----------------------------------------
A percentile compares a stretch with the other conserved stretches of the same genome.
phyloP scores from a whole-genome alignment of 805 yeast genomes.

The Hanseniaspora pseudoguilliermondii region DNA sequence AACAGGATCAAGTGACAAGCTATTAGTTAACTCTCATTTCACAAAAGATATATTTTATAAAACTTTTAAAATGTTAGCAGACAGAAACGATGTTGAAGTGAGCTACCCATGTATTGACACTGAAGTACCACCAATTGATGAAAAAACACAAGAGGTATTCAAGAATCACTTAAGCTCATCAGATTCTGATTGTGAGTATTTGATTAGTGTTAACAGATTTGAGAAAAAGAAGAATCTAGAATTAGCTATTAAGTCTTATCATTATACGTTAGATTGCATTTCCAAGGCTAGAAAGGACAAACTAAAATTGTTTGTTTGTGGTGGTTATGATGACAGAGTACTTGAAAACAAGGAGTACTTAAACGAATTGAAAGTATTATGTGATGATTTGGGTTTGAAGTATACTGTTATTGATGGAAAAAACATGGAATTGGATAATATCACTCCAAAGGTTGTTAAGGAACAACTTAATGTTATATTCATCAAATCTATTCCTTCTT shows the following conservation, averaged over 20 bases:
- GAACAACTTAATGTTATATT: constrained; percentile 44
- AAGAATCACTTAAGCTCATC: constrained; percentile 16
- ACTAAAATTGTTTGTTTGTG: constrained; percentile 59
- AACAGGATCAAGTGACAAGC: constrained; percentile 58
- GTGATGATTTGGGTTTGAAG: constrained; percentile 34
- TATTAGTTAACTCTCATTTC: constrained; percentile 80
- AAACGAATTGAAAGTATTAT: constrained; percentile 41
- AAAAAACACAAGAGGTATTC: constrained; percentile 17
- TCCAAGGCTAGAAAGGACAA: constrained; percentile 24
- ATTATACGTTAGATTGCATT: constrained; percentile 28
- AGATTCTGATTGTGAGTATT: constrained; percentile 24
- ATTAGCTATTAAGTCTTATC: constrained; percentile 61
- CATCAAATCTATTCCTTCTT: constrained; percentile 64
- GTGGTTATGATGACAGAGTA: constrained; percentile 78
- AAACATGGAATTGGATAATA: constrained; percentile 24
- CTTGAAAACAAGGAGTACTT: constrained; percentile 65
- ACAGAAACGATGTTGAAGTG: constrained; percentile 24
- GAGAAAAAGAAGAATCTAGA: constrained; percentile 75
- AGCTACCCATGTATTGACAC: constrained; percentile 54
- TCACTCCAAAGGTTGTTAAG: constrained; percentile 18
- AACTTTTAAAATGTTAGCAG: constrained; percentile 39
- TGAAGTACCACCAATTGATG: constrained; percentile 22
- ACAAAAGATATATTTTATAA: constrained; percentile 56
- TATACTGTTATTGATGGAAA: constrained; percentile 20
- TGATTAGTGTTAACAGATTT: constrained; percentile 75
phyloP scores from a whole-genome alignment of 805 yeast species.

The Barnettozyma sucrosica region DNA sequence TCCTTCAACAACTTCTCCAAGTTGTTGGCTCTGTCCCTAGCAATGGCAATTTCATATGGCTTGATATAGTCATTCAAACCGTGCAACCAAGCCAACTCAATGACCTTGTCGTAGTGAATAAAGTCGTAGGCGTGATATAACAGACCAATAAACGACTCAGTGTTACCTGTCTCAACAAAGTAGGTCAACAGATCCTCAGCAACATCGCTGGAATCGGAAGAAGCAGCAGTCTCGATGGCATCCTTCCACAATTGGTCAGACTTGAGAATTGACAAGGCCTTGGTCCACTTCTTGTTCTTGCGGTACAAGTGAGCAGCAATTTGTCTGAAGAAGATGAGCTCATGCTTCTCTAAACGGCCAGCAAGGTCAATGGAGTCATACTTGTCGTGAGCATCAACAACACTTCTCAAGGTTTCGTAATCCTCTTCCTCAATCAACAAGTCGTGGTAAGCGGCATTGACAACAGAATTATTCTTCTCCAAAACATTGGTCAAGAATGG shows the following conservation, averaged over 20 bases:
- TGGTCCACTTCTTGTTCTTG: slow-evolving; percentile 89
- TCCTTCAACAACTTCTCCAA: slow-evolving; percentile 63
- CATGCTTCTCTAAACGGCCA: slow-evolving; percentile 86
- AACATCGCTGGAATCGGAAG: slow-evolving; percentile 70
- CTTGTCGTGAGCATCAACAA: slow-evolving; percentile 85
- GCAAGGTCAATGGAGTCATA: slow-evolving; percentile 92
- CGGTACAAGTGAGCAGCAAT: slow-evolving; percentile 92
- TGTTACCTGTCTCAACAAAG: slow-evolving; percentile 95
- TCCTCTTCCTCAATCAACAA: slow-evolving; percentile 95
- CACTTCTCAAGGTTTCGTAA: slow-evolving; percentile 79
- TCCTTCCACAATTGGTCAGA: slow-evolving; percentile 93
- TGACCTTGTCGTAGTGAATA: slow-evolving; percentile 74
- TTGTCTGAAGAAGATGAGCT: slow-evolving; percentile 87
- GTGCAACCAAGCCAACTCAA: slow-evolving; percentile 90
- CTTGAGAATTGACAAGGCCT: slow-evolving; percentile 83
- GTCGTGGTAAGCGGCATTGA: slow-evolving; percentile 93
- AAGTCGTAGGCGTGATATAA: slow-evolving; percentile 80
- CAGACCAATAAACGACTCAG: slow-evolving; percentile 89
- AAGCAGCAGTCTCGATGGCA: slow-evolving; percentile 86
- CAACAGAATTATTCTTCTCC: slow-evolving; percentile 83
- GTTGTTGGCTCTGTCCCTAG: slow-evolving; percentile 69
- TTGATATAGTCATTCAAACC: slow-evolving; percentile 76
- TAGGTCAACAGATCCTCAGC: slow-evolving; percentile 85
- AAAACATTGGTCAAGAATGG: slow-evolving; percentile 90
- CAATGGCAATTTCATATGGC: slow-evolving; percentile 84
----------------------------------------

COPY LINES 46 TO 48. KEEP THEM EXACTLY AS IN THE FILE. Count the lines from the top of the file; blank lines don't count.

- GTCGTGGTAAGCGGCATTGA: slow-evolving; percentile 93
- AAGTCGTAGGCGTGATATAA: slow-evolving; percentile 80
- CAGACCAATAAACGACTCAG: slow-evolving; percentile 89